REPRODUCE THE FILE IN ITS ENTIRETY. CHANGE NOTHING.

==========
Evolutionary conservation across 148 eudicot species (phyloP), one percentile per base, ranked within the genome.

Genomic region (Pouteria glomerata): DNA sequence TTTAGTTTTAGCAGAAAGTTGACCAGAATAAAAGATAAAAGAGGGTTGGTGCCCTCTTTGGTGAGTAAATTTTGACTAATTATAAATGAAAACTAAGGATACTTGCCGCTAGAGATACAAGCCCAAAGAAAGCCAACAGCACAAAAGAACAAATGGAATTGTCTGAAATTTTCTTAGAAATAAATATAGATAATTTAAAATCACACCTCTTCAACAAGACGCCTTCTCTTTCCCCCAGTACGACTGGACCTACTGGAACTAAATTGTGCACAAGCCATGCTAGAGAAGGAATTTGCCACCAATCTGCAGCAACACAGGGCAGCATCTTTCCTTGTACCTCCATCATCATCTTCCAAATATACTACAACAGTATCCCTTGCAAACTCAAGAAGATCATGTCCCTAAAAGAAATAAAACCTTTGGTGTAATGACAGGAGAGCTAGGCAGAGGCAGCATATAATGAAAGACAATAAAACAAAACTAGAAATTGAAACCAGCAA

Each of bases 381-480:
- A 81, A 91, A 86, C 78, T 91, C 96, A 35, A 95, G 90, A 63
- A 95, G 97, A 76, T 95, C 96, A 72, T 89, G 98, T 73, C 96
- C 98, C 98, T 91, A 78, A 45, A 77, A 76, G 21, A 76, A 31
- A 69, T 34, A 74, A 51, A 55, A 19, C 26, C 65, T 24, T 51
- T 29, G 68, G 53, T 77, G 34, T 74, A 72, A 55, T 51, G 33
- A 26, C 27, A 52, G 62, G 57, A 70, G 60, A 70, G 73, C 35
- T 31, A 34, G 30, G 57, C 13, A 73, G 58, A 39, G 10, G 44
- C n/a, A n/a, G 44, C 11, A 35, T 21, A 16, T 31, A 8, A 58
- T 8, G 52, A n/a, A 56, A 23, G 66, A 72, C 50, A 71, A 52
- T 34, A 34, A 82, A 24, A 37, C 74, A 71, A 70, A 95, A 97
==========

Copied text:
Evolutionary conservation across 148 eudicot species (phyloP), one percentile per base, ranked within the genome.

Genomic region (Pouteria glomerata): DNA sequence TTTAGTTTTAGCAGAAAGTTGACCAGAATAAAAGATAAAAGAGGGTTGGTGCCCTCTTTGGTGAGTAAATTTTGACTAATTATAAATGAAAACTAAGGATACTTGCCGCTAGAGATACAAGCCCAAAGAAAGCCAACAGCACAAAAGAACAAATGGAATTGTCTGAAATTTTCTTAGAAATAAATATAGATAATTTAAAATCACACCTCTTCAACAAGACGCCTTCTCTTTCCCCCAGTACGACTGGACCTACTGGAACTAAATTGTGCACAAGCCATGCTAGAGAAGGAATTTGCCACCAATCTGCAGCAACACAGGGCAGCATCTTTCCTTGTACCTCCATCATCATCTTCCAAATATACTACAACAGTATCCCTTGCAAACTCAAGAAGATCATGTCCCTAAAAGAAATAAAACCTTTGGTGTAATGACAGGAGAGCTAGGCAGAGGCAGCATATAATGAAAGACAATAAAACAAAACTAGAAATTGAAACCAGCAA

Each of bases 381-480:
- A 81, A 91, A 86, C 78, T 91, C 96, A 35, A 95, G 90, A 63
- A 95, G 97, A 76, T 95, C 96, A 72, T 89, G 98, T 73, C 96
- C 98, C 98, T 91, A 78, A 45, A 77, A 76, G 21, A 76, A 31
- A 69, T 34, A 74, A 51, A 55, A 19, C 26, C 65, T 24, T 51
- T 29, G 68, G 53, T 77, G 34, T 74, A 72, A 55, T 51, G 33
- A 26, C 27, A 52, G 62, G 57, A 70, G 60, A 70, G 73, C 35
- T 31, A 34, G 30, G 57, C 13, A 73, G 58, A 39, G 10, G 44
- C n/a, A n/a, G 44, C 11, A 35, T 21, A 16, T 31, A 8, A 58
- T 8, G 52, A n/a, A 56, A 23, G 66, A 72, C 50, A 71, A 52
- T 34, A 34, A 82, A 24, A 37, C 74, A 71, A 70, A 95, A 97